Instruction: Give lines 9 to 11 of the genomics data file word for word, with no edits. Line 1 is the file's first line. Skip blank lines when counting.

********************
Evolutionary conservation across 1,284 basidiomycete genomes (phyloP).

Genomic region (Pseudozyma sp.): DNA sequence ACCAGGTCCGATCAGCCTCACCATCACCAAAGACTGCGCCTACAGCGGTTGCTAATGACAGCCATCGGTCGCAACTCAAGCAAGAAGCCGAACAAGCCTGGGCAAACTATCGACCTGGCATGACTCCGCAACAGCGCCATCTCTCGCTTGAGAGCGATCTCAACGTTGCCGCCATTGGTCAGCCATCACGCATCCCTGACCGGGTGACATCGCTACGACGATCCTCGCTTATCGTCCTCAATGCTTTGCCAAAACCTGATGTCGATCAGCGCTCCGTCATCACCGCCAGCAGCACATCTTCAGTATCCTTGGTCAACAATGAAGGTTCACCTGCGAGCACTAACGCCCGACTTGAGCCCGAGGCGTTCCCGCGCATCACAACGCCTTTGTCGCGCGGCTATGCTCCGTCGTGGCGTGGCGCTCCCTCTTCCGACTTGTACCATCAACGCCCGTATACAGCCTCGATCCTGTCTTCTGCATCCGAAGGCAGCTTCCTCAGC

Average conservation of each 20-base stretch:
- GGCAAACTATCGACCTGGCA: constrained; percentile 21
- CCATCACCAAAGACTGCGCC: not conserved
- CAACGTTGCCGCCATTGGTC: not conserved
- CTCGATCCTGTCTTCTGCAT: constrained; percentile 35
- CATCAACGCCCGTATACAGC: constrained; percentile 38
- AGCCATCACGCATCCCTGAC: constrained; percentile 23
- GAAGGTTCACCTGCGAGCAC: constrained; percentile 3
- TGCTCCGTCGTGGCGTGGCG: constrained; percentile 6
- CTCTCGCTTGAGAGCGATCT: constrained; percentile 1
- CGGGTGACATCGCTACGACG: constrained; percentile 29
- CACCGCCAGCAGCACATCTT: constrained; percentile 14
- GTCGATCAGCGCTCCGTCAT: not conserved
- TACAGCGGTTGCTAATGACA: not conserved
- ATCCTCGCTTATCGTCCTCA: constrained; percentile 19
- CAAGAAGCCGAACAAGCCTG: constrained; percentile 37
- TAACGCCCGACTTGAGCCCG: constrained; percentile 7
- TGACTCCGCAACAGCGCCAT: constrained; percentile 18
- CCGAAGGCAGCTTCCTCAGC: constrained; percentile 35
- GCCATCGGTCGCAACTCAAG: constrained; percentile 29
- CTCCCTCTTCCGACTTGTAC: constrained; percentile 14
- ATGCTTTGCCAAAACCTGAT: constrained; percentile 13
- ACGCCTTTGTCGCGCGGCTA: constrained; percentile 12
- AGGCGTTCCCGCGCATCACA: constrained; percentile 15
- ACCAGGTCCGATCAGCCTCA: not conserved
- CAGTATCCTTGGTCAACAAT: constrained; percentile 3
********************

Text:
- AGCCATCACGCATCCCTGAC: constrained; percentile 23
- GAAGGTTCACCTGCGAGCAC: constrained; percentile 3
- TGCTCCGTCGTGGCGTGGCG: constrained; percentile 6